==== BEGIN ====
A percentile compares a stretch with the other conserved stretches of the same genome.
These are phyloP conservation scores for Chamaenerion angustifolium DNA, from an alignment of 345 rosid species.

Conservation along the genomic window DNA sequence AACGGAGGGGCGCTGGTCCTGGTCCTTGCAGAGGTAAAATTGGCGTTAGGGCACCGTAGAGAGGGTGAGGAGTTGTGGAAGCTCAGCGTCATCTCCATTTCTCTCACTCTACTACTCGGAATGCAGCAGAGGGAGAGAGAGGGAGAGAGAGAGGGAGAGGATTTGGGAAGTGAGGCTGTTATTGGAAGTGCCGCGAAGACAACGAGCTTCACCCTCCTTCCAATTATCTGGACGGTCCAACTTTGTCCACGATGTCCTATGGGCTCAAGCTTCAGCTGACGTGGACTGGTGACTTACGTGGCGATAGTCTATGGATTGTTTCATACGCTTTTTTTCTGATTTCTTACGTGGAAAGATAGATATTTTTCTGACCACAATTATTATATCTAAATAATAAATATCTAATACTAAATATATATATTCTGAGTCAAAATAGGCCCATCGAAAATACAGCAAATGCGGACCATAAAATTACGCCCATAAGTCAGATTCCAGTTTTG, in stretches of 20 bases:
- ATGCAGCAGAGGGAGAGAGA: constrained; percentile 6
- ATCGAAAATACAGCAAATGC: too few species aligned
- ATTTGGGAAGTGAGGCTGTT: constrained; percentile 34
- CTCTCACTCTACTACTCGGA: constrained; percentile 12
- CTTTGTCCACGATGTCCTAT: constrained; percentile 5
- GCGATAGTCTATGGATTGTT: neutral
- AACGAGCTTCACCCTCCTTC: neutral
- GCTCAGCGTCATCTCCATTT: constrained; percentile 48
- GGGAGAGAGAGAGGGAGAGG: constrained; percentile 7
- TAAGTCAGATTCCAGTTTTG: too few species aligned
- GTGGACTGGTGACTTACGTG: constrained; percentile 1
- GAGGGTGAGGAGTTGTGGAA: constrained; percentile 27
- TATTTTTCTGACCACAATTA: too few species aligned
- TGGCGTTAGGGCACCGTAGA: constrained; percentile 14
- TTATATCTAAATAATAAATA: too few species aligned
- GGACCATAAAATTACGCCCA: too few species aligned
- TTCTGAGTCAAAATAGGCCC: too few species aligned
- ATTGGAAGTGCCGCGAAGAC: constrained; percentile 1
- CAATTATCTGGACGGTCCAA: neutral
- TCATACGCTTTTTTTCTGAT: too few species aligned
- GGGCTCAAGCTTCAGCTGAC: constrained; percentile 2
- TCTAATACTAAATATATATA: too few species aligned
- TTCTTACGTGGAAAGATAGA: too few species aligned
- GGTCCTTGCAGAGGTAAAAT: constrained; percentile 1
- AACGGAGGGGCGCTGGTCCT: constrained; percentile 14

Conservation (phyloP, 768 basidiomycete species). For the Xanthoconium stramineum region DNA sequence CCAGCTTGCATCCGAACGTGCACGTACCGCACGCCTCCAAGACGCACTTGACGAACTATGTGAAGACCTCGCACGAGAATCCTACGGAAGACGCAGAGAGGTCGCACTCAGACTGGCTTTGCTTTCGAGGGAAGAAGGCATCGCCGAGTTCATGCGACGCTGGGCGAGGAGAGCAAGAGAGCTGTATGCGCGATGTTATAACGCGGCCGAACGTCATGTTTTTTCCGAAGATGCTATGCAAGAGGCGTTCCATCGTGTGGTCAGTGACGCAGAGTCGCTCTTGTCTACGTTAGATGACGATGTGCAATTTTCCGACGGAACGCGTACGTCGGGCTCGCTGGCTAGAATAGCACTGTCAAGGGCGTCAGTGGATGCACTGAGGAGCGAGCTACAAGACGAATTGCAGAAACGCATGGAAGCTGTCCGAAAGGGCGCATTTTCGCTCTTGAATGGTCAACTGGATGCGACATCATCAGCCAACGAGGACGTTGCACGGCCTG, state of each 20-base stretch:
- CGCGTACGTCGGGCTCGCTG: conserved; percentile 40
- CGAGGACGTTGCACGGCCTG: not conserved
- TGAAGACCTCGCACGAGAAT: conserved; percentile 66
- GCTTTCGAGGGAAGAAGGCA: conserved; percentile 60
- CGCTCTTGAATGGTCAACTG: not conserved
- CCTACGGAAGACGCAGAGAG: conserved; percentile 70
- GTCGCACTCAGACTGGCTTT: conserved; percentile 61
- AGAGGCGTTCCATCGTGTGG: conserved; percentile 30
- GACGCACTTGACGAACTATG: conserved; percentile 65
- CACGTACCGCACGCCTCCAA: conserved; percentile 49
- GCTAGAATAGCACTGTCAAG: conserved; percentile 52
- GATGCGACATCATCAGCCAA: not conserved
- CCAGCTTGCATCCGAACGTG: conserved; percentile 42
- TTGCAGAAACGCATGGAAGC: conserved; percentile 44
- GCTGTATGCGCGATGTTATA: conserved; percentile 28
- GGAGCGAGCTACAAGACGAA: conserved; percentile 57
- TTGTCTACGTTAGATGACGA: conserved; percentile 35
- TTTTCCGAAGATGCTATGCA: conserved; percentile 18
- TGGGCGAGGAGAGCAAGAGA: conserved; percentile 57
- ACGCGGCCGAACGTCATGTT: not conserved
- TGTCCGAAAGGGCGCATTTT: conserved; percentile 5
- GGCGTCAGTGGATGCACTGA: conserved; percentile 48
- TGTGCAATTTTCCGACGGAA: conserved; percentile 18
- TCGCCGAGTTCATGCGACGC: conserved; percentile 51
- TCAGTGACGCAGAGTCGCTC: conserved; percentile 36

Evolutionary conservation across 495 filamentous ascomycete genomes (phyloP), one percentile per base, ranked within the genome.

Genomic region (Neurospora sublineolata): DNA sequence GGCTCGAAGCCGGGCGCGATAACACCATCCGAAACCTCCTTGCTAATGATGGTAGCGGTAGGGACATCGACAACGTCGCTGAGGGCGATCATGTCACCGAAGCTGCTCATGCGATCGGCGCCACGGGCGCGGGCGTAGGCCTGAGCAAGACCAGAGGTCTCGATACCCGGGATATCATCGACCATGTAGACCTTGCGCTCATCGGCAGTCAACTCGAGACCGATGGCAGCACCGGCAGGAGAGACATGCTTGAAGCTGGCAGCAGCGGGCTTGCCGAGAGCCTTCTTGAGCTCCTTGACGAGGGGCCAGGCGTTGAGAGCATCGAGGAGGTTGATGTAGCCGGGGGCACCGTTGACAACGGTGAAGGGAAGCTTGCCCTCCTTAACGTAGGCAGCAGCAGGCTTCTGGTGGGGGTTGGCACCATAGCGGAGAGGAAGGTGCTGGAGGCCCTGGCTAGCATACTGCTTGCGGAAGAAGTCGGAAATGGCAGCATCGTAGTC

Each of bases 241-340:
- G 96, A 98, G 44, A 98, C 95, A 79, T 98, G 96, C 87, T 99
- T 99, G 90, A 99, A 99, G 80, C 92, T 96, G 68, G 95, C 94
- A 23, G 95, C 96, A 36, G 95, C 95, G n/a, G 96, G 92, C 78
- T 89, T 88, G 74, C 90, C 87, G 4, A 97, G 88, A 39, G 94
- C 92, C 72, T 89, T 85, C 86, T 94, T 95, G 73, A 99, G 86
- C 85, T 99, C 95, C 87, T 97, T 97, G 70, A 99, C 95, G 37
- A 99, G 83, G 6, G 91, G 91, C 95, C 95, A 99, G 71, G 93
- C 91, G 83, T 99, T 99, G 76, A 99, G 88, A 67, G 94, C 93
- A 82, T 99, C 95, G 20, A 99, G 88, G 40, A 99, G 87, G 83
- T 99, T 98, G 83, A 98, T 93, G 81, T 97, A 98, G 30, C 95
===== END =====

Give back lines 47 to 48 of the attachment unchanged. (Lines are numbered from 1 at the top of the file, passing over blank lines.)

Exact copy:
- TTTTCCGAAGATGCTATGCA: conserved; percentile 18
- TGGGCGAGGAGAGCAAGAGA: conserved; percentile 57